So why are the links above all pointing to 1GB memory cards? As the technology evolves, the capacities increase and the prices drop, but it's not linear and currently the best deal is with 1GB cards. Why? 1GB is the "sweet spot" in the current market offerings: a 1GB card costs less than two 512Mb cards, and a 2GB card costs more than twice the price of a 1GB. This is quite recent, in January 2006, the sweet spot was still with the 512Mb cards. We'll keep watching for you...

Besides with a bigger card than you really need, you can take short movies and not run out of space - and the day you buy a newer camera with plenty more pixels, you can still reuse the same card.


Shoot, burn, clear, repeat

You really should carry an iPod along with the Apple Camera Connector in order to backup your picture on the road. This is all described in the Electronics page. Then every so often you can go to an internet-cafe and ask the person to burn some CDs from the pictures that are stored on the iPod.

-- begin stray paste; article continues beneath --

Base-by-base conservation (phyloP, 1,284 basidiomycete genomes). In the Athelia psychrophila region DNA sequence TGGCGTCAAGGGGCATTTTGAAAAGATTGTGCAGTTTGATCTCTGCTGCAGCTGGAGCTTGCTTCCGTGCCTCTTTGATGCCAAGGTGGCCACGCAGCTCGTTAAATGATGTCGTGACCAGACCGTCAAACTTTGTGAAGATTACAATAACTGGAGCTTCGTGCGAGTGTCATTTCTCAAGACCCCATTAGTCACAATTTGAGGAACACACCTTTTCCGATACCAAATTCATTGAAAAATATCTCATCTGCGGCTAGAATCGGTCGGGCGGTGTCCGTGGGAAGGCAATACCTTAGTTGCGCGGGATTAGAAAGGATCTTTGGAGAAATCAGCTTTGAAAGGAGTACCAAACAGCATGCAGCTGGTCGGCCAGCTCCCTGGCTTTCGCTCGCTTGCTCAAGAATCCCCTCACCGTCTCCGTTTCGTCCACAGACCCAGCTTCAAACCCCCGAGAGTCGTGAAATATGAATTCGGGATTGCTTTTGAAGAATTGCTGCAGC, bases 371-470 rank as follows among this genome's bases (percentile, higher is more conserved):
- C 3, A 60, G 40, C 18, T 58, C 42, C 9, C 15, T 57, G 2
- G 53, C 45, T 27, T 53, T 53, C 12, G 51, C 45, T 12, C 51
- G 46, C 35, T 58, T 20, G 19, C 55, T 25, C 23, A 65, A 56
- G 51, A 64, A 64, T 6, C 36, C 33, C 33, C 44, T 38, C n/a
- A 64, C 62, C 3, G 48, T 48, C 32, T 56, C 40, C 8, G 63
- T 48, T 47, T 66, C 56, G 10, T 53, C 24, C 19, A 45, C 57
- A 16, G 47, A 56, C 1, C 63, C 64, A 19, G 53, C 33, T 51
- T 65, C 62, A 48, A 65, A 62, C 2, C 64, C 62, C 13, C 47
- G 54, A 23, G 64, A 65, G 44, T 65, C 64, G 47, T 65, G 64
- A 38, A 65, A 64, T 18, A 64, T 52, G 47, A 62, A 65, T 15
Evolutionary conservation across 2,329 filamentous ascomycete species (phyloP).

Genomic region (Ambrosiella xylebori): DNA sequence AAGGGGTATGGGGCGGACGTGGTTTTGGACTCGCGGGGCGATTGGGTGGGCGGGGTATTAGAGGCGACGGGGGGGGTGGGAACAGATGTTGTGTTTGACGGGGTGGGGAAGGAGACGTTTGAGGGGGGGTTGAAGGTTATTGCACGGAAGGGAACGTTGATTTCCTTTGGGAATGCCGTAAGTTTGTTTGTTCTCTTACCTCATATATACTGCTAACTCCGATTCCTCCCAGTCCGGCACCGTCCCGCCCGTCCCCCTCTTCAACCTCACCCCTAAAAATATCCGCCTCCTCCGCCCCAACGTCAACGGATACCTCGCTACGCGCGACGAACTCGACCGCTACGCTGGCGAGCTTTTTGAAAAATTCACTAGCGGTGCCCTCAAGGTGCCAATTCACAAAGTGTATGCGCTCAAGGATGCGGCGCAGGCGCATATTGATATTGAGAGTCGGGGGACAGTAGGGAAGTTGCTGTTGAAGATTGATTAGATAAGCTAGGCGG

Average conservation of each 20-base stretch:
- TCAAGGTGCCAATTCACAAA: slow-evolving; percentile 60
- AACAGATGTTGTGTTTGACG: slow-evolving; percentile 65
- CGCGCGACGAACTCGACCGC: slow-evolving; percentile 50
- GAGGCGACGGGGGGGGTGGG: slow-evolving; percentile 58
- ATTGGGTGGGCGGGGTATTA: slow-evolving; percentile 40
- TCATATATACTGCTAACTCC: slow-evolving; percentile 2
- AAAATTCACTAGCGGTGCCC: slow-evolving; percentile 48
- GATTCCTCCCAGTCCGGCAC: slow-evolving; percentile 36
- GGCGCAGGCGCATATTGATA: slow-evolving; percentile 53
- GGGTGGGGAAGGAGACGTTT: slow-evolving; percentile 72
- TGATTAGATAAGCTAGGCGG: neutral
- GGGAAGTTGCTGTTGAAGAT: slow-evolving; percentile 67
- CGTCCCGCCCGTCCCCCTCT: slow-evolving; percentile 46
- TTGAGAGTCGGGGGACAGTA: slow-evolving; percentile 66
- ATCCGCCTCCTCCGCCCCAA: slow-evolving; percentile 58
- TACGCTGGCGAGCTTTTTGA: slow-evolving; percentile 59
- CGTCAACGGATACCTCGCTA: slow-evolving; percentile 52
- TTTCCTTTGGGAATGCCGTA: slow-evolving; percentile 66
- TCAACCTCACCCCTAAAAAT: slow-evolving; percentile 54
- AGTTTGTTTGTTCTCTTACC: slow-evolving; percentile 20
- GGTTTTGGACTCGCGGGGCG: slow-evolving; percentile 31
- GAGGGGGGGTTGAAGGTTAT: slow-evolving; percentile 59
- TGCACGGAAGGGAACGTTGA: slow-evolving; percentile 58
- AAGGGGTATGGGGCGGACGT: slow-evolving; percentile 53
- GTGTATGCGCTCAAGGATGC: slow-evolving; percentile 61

Now if you don't carry an iPod: as you rely on internet-cafes to burn your pictures on CD in order for you to clear the memory cards and continue shooting, you will probably need to carry large provisions of memory because you might not find every day (not even every week) an internet-cafe that has a CD burner. Also, since a CD can only hold around 700Mb, you might want to only carry cards of 512Mb in order to simplify the job to the person watching over the internet-cafe ("take each card and burn it on a separate CD") because he/she might not have half your knowledge in computer matters. You may also want to carry your own USB memory card reader.

Advices for Buying Online

Be a happy shopper